IC helps Robinson Crusoe Island residents with tsunami recovery

Island Conservation staff work with residents of San Juan Bautista on Robinson Crusoe Island, Chile to clean up and rebuild their fishing village

At around four a.m. on February 27th 2010, Robinson Crusoe Island, Chile was struck by a tsunami. The wave was reported to be 20 meters tall.  Triggered by an 8.8 magnitude earthquake, the wave tore apart the small fishing community of San Juan Bautista, the only town on the island. Within minutes, the homes and buildings of nearly 600 people were rushed by water and swept out to sea in total darkness. All that remained were pieces of steel and concrete wrapped around high tree branches.
Since February, the community has come together to clean up San Juan Bautista, with plans to rebuild. However, re-building an entire town is not easy when bulldozers and debris containers are not available. All clean up must be done by hand. A project that might otherwise be completed in a week, instead takes months.

In early summer 2010, two Island Conservation restoration specialists traveled to Robinson Crusoe Island, in the Juan Fernandez archipelago, armed with equipment to help facilitate cleaning up debris. For two weeks straight, they spent all day using cutting torches to break up steel so it could be easily stacked on pallets and taken to the mainland by the Navy. During their time on the island, IC staff taught local residents how to use the cutting torches so the advanced clean up method could continue once they left.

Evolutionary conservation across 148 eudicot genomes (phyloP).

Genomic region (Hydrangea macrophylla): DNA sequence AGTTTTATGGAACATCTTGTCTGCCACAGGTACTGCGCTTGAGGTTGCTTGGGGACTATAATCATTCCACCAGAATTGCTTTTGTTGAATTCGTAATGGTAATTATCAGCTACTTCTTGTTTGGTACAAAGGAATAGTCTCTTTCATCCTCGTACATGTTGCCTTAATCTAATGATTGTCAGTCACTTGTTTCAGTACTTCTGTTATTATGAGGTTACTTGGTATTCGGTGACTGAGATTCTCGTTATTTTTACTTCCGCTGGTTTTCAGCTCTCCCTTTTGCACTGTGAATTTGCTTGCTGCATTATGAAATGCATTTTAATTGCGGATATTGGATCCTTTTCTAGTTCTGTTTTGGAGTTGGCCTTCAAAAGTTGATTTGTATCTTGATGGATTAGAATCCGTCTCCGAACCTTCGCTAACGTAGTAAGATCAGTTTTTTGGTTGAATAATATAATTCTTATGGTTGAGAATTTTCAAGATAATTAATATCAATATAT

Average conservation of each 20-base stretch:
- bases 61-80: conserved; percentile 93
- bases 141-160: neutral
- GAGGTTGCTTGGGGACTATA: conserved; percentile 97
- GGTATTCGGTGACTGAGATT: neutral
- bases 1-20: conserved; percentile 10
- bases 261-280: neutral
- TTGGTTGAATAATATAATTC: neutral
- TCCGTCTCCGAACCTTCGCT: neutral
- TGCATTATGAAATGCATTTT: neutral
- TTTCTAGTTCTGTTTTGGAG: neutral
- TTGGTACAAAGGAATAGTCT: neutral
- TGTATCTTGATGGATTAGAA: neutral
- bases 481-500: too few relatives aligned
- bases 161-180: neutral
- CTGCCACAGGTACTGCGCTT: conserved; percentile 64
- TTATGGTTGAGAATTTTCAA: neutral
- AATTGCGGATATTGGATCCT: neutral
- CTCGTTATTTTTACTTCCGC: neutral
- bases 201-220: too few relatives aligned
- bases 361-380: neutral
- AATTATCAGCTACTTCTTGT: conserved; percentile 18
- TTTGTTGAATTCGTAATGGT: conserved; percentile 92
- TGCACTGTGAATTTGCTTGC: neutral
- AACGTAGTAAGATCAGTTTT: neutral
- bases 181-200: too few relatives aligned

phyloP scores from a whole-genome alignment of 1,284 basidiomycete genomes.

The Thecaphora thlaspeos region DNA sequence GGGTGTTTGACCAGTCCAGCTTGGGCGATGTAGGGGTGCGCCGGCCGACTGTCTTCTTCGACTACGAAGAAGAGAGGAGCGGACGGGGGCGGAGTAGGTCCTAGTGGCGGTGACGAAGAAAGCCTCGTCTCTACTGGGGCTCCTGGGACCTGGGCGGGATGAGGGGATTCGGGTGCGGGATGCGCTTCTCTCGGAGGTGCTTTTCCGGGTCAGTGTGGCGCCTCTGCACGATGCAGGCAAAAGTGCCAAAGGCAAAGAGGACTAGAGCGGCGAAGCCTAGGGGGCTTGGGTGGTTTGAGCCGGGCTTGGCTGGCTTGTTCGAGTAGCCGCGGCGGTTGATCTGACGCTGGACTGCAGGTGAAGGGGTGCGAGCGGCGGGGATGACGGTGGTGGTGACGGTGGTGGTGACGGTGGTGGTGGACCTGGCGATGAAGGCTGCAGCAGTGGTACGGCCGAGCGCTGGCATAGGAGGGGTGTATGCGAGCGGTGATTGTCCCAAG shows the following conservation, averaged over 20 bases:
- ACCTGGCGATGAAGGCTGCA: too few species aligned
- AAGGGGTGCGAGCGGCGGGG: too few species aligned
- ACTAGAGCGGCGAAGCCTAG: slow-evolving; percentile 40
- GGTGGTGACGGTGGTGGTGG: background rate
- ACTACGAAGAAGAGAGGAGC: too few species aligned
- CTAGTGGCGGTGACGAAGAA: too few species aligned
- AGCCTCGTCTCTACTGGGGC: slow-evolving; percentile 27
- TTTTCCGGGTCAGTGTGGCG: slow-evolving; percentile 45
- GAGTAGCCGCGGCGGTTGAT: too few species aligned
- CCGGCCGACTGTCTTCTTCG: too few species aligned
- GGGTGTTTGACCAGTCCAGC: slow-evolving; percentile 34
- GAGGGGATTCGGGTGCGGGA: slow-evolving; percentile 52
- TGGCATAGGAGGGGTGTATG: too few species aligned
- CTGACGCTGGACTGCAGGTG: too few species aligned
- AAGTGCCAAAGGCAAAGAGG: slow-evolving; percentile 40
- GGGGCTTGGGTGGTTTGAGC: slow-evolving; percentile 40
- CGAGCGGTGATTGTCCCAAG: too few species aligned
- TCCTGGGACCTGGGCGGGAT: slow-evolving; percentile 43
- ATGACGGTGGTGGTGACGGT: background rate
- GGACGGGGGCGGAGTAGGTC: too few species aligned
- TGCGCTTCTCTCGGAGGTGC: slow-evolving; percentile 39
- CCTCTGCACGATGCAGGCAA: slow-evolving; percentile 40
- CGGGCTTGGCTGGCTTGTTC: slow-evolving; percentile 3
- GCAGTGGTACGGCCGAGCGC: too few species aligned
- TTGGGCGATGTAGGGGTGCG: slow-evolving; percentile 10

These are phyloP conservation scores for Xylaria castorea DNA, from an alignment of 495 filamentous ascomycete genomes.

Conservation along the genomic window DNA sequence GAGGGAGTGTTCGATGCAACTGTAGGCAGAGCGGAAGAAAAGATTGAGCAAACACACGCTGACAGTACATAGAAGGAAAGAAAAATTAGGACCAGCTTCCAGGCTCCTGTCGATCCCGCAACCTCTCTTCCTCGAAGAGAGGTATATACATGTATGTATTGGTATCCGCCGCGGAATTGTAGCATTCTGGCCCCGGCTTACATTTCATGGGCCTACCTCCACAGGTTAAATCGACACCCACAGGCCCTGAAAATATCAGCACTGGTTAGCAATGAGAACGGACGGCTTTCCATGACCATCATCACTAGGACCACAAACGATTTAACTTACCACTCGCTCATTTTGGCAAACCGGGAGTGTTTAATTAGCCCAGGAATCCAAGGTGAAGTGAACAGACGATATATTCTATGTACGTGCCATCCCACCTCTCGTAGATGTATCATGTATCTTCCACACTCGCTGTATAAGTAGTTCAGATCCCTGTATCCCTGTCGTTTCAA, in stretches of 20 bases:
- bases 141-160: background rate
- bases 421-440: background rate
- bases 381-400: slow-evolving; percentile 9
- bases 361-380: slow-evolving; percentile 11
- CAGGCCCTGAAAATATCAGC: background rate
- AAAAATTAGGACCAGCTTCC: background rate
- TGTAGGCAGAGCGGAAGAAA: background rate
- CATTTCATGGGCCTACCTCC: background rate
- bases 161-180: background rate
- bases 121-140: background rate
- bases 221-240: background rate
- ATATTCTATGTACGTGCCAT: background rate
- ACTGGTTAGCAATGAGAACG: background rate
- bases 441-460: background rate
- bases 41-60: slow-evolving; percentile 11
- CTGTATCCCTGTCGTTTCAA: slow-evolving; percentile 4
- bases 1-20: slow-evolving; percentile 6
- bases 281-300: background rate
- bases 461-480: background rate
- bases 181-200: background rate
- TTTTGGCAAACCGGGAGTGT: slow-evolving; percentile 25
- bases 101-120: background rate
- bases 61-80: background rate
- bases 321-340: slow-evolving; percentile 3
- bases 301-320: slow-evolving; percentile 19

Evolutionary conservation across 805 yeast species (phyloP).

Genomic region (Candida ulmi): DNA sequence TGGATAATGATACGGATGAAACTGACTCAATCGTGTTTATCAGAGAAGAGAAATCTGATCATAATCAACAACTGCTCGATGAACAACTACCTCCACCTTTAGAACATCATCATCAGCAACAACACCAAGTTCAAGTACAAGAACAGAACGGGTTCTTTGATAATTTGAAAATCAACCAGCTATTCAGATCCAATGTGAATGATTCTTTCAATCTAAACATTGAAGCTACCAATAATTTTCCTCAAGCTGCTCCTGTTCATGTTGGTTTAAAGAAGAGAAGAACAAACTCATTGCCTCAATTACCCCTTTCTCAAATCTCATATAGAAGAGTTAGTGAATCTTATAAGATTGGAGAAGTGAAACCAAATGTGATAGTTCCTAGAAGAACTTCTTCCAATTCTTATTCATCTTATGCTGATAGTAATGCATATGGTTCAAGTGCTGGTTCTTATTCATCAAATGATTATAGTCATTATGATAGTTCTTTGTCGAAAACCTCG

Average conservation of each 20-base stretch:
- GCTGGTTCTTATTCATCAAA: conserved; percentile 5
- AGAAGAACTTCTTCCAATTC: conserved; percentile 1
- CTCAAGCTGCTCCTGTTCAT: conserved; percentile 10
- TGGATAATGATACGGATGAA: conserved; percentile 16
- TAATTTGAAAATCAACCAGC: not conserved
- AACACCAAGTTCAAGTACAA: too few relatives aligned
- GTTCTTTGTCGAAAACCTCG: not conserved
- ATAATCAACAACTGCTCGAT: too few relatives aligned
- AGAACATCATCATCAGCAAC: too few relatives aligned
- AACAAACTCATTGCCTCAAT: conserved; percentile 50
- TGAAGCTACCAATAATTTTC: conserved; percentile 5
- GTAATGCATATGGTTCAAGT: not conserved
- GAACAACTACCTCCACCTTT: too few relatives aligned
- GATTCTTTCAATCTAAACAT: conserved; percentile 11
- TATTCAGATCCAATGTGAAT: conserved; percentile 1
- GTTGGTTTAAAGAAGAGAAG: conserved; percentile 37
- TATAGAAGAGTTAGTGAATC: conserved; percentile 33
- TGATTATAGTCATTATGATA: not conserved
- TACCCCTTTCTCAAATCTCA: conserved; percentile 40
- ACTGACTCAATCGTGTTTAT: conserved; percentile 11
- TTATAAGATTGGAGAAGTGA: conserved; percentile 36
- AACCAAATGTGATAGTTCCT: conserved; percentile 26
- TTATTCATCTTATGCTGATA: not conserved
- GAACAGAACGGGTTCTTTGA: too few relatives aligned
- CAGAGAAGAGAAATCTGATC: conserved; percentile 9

Island Conservation is initiating work in Chile, with Chanaral and Choros identified as the first restoration projects. Ultimately, Island Conservation plans to restore the islands of the Juan Fernandez archipelago back to their natural state by removing invasive species. The archipelago is rich in endemic plants and animals, including the Juan Fernandez Firecrown. This magnificent hummingbird is found only on Robinson Crusoe Island.

About Island Conservation

Island Conservation prevents extinctions by removing invasive species from islands. To date, we have successfully restored 64 islands worldwide, benefiting 1195 populations of 487 species and subspecies. Working together with local communities, government management agencies, and conservation organizations, we select islands that have the greatest potential for preventing the extinction of globally threatened species.

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